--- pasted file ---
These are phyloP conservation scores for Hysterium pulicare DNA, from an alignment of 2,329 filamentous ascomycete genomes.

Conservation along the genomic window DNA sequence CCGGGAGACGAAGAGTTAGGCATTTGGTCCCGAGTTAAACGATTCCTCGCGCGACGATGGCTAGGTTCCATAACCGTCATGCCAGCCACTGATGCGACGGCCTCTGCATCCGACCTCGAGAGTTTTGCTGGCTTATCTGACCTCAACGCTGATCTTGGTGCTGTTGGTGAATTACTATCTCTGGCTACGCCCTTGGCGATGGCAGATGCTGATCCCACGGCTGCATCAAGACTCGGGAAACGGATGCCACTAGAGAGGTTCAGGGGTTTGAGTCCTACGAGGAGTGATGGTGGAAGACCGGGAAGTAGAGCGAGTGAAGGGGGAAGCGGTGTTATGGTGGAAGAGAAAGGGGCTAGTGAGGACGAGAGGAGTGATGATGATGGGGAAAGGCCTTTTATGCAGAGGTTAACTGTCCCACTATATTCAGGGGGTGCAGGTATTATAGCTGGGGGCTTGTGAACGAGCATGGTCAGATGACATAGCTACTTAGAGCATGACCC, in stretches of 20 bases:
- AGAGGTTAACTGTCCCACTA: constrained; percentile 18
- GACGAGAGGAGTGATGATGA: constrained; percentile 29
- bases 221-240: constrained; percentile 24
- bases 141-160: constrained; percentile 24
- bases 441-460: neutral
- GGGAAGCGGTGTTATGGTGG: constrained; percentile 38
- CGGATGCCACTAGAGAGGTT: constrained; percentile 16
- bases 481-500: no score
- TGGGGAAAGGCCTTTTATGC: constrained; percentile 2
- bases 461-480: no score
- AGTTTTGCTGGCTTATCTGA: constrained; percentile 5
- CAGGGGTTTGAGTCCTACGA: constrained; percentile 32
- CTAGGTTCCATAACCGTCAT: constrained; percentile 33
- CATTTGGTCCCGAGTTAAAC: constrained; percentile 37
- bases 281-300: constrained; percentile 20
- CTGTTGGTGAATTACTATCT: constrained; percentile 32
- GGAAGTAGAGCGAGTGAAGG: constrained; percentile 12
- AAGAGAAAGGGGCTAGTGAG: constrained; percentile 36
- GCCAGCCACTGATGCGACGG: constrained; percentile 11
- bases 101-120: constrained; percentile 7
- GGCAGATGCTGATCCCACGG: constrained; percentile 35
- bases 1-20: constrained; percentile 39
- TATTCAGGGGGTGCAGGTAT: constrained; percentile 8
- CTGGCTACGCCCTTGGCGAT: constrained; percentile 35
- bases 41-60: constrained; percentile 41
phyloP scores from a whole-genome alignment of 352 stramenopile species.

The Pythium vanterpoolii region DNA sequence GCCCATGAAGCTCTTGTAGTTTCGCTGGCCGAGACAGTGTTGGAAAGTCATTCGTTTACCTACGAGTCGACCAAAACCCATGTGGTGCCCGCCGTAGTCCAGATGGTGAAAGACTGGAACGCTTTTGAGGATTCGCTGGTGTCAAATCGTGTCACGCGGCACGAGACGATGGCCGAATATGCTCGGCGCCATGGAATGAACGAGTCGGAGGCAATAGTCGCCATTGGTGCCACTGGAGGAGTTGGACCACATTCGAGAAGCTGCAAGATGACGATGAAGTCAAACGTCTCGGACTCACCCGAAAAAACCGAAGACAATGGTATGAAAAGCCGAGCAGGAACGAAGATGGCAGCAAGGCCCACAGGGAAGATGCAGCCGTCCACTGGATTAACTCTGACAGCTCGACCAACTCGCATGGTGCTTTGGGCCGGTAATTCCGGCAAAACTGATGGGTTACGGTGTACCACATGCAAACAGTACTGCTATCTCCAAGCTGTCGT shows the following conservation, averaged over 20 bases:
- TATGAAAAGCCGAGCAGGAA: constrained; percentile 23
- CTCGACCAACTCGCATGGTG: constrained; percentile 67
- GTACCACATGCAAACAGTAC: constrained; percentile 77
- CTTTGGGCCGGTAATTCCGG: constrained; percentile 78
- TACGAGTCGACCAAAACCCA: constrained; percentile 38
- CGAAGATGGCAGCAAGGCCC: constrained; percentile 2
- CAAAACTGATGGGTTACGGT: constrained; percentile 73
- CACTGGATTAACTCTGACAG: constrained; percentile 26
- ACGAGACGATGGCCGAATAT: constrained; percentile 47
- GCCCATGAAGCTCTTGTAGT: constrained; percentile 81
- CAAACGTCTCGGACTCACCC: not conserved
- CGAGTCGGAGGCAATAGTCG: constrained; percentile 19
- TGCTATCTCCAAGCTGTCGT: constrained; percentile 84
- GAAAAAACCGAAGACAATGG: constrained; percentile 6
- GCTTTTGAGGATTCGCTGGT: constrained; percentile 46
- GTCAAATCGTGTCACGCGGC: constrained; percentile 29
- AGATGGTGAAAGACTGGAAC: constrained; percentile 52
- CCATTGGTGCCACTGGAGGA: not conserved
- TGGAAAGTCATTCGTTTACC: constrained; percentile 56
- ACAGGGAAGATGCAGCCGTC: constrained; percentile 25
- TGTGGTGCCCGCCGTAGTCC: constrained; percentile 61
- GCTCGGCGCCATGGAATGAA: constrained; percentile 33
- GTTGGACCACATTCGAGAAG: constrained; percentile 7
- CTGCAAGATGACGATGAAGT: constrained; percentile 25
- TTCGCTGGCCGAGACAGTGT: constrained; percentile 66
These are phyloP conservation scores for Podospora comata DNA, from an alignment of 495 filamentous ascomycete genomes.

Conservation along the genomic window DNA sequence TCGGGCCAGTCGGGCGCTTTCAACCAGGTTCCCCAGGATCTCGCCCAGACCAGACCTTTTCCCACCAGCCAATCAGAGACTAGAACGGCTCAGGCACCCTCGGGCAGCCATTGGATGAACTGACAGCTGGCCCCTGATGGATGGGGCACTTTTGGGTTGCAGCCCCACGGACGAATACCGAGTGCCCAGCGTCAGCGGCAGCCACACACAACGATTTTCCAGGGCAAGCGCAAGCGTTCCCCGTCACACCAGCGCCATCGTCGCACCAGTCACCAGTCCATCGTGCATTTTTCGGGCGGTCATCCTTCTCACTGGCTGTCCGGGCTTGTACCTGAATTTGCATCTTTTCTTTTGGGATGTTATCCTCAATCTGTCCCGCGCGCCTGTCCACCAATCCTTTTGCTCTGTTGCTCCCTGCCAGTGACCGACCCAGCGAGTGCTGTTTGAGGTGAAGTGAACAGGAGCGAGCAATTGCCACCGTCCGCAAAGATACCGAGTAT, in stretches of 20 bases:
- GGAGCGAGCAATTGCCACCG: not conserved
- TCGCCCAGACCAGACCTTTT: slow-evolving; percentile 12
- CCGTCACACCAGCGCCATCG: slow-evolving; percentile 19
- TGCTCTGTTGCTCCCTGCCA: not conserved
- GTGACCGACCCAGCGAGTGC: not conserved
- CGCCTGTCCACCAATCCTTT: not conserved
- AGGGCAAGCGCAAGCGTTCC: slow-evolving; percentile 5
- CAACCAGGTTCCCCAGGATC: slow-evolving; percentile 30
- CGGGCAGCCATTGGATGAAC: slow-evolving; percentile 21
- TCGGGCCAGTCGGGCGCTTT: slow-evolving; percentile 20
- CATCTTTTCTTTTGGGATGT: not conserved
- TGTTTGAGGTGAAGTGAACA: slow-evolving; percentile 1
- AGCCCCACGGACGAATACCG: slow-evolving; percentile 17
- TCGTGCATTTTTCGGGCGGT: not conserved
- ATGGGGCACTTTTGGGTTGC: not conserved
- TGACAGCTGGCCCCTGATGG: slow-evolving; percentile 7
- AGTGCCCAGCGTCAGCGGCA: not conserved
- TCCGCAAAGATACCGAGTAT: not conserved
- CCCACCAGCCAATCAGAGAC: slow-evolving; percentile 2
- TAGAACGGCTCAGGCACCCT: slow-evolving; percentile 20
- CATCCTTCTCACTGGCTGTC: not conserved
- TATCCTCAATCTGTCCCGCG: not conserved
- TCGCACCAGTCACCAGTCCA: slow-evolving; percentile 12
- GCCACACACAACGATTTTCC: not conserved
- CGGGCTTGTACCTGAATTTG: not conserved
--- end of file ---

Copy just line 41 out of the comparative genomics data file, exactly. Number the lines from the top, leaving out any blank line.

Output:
- CGAGTCGGAGGCAATAGTCG: constrained; percentile 19